FORT SILL, Okla., -- More than 40 systems, to include integrated programs of record, gathered on a hill on Fort Sill to experiment on ways to bridge the gap in Army capabilities. The event, the Maneuver Fires Integrated Experiment (MFIX), took place from Dec. 4 until Dec. 14 and brought industry leaders together to join programs of record with emerging technology to experiment on possible solutions.
John Haithcock, director of the Fires Battle Lab at Fort Sill, said 43 Soldiers from across the Army and two representatives from the Coast Guard joined with 29 government organizations and 19 industry partners to experiment on the systems. Of the 40 systems, 21 were new systems and many focused on addressing counter unmanned aerial systems.
"As the environment we operate in continues to evolve, peer and near-peer threats have developed capabilities with the capacity to contest U.S. superiority," Maj. Gen. Wilson Shoffner, commanding general of the Fires Center of Excellence and Fort Sill. "The future Army force must maintain overmatch against all threats, in an environment of fiscal austerity and uncertainty. Here at Fort Sill we are able to provide a unique environment where industry leaders can experiment on rapidly evolving technology. The benefit to the Army is that we save money in research and development while getting a first look at new developments. In fact our range at Thompson Hill is one of only a few in the U.S. certified to live-fire lasers."
One of the platforms was the Harrier, a system originally designed to protect Air Force bases from birds but was adapted to meet a new mission. Returning to the stage was the Hunter and Killer vehicles, two platforms that were experimented on during the spring MFIX event. The systems provide Soldiers with multi-domain capabilities to defeat multiple targets quickly. Last year one of the objectives of MFIX was to study high-energy lasers. A laser mounted on a Stryker armored vehicle called the Mobile Expeditionary High Energy Laser (MEHEL) returned this year with updates to its abilities.
Also returning was the AUDS (anti-unmanned aerial vehicle defense system) which tracks, identifies and defeats drones, but now with the kinetic element of a mounted gun. Other systems included a boat from the Coast Guard, a PHASER (which uses microwaves) and the Hawk Eye, a 105 mm hybrid recoil howitzer on a Humvee.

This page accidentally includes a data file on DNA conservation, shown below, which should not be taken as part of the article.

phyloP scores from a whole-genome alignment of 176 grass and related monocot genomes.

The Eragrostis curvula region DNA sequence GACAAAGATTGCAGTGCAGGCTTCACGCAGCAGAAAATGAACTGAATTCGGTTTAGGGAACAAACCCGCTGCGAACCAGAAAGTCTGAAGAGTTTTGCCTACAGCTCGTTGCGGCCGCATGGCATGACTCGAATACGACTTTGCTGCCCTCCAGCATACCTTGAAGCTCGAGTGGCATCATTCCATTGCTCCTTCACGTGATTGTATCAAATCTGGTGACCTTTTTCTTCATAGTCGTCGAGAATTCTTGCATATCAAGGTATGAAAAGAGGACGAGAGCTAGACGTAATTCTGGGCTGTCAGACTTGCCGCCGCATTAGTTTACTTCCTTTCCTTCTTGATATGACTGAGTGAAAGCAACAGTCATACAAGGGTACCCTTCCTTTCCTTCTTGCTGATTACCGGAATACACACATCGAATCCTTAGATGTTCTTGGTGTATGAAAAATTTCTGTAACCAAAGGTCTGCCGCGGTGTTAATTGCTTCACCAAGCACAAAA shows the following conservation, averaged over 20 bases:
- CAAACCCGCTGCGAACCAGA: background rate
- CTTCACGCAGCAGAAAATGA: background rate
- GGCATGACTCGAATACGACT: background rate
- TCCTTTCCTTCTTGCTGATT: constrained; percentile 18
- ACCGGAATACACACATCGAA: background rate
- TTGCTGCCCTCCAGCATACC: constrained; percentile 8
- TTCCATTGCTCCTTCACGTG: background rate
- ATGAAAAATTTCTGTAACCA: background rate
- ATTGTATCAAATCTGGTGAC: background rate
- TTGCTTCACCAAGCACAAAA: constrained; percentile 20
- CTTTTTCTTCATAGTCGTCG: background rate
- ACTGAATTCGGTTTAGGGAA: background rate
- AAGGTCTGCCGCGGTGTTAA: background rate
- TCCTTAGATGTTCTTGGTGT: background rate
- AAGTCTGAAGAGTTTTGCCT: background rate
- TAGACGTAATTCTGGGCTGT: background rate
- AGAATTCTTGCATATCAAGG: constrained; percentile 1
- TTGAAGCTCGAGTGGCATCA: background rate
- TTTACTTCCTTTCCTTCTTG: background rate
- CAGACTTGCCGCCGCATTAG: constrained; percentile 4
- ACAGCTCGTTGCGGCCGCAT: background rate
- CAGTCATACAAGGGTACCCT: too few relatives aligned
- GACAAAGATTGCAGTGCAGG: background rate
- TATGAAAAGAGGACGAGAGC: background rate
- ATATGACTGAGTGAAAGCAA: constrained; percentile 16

Attending the event was Brig. Gen. David Komar, the director of the Capabilities Development directorate at Army Capabilities Integration Center. The directorate works closely with the centers of excellence throughout the year on the capability needs analysis.
"What that does is that looks across and identifies, based on the (Department of Defense) planning scenarios, what the Army has to be able to do," said Komar. "Then we assess what it is we can do, either currently in the force or what we have programed for the near future."
From there the organization answers the question "what is it we can't do" and those are the capability gaps, said Komar. Those gaps are prioritized and focused on throughout the Army as part of the campaign of learning which helps look at how the Army can solve some of those capability gaps.
Fort Sill was chosen for these experiments because of its ability to experiment on electronic warfare and the permission to shoot above the horizon.
"Being able to go above the horizon here is really a very unique opportunity for us to learn certainly the capability gaps that the Army has in long-range fires and in maneuver short range air defense - two of the very highest capability gaps that the Army has. So what we can do to get and work those problems here at MFIX will go a long way to help the Army solve those gaps."
MFIX allows Soldier to try their hand at the equipment with the intent to provide feedback on what worked and what didn't. Douglas Wiltsie, director of the Army Rapid Capability Office said Soldiers provide feedback resulting in understanding performance, organizational force structure, training, and sustainment issues not otherwise discovered.
"Things like MFIX give us opportunities to see hardware demonstrated live with Soldiers," said Wiltsie. "We love these things because they give us an ability to see equipment at whatever level of performance it is, and work that into the efforts that we're doing."
The next MFIX event is scheduled to take place in the fall of 2018. Meanwhile organizations have time to take the data gained from the event and improve their systems. Other uses of the data gained from MFIX include improving tactics, techniques and procedures, and enhancing training for service members.
"I think one of the great takeaways is looking at not only the maturity of each of the technologies we're looking at, because in most instances that's sort of the easy part, but it's the maturity in which we can integrate these capabilities together," said Komar. "Such as linking the sensor to the shooter in a real-time way, ensuring that we have complementary capabilities, that one capability doesn't interfere with another. Our important thing to learn out here is that you can look at a lot of these in a lab but (it's important to) get them out here and use them in a realistic scenario and get the Soldiers feedback. I think that's really the huge benefit for this and a big takeaway."